Trump Dumps Fed Climate Programs
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TRUMP DUMPS FED CLIMATE PROGRAMS: The Trump administration issued an Executive Order that it claims will increase America’s energy independence and revive the coal industry. Critics say the measures that include killing Obama’s signature Clean Power Plan to curb carbon emissions won’t bring back coal jobs, but will set America on a perilous path that encourages dangerous global warming. Living on Earth Host Steve Curwood reports from Capitol Hill. (12:40)
Science Note: Cooling the Arctic with Guano/ Don Lyman
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In this week’s note on emerging science, Living on Earth’s Don Lyman uncovers new research that links ammonia from seabird guano to atmospheric cooling in the Arctic. (02:00)
Chemicals Reduce Sperm Counts
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Fifteen years ago, over half of potential sperm donors in Hunan Province, China, met quality standards. Now, only 18% do, a decline blamed on endocrine disrupting chemicals. Host Steve Curwood discusses the implications of this new study with epidemiologist Shanna Swan, of the Icahn School of Medicine at Mount Sinai. (10:55)
BirdNote: “The Golden Pendulum”: Montezuma Oropendola/ Michael Stein
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BIRDNOTE: “THE GOLDEN PENDULUM”: MONTEZUMA OROPENDOLA: The unusual gurgling song and firecracker pop of the Montezuma Oropendola accompanies an acrobatic show of its golden feathers. BirdNote’s Michael Stein says the Central American bird’s trick of hanging upside down is the source of its Spanish name, “Oropendola,” or "golden pendulum." (02:00)
Watching the Arctic Melt
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WATCHING THE ARCTIC MELT: Permafrost is thawing fast across the world’s polar regions due to global warming. A recent study maps the extent of this thaw over a million square kilometers in northern Canada, and provides insight into likely landscape changes expected soon. Host Steve Curwood spoke to study co-author, environmental scientist Trevor Lantz of the University of Victoria in British Columbia about mapping these disturbances and how ice deposits that melt can cause the ground to collapse. (08:00)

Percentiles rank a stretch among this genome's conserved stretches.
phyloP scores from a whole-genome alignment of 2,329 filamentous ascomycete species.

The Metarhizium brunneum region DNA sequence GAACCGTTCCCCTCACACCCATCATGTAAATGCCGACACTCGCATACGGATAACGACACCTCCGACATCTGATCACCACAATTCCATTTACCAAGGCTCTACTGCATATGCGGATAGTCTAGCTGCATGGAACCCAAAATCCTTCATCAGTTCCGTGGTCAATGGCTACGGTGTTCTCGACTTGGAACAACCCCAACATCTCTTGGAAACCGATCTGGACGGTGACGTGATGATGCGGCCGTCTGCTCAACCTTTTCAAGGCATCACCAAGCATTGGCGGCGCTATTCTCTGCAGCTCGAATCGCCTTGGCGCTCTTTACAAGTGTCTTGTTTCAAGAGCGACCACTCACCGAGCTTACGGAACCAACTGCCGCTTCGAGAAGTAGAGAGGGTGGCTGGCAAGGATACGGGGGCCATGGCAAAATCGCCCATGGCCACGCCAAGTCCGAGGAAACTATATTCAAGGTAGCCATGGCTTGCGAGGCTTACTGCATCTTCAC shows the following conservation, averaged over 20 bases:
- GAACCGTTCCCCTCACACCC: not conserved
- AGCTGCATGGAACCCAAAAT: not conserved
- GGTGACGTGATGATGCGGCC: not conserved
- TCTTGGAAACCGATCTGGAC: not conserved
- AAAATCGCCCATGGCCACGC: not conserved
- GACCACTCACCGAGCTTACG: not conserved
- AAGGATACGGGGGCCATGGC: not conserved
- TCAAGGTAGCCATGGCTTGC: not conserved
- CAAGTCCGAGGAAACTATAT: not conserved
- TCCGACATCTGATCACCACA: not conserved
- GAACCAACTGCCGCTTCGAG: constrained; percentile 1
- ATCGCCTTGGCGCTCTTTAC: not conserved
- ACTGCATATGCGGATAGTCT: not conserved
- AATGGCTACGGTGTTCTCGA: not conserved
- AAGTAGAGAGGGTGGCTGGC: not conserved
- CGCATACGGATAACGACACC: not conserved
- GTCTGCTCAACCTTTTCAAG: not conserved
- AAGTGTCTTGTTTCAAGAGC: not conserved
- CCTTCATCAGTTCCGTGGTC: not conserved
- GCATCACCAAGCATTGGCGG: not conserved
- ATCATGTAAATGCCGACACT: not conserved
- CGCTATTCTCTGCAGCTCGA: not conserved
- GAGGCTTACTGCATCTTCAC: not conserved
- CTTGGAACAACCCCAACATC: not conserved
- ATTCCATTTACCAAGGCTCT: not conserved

A Way to Refreeze the Arctic/ Jenni Doering
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Russian scientists Sergey and Nikita Zimov have a plan to slow the thawing of the Siberian permafrost, by bringing back grazing animals to a swath of land they call Pleistocene Park. They argue trampling herds of bison, musk ox, reindeer, moose and even, perhaps, woolly mammoths compacted the snow and lowered the permafrost temperature. Living on Earth’s Jenni Doering reports on the plausibility of the Zimovs’ experiment and how it caught the attention of an American filmmaker. (07:35)
Mallards Brave New England’s Winter Surf/ Mark Seth Lender
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New England winters can be harsh even in a good year – yet some mallard ducks brave the cold and pounding surf at the shoreline. Living on Earth’s Resident Explorer Mark Seth Lender watches their struggles against wild wind and water. (02:45)
HOST: Steve Curwood
GUESTS: Shanna Swan, Trevor Lantz, Mark Seth Lender
REPORTERS: Don Lyman, Michael Stein, Jenni Doering
CURWOOD: From Public Radio International, this is Living on Earth.
CURWOOD: I'm Steve Curwood. Donald Trump’s order seeking to overturn Barack Obama’s climate protection program may please the coal industry, but it’s run into a storm of criticism.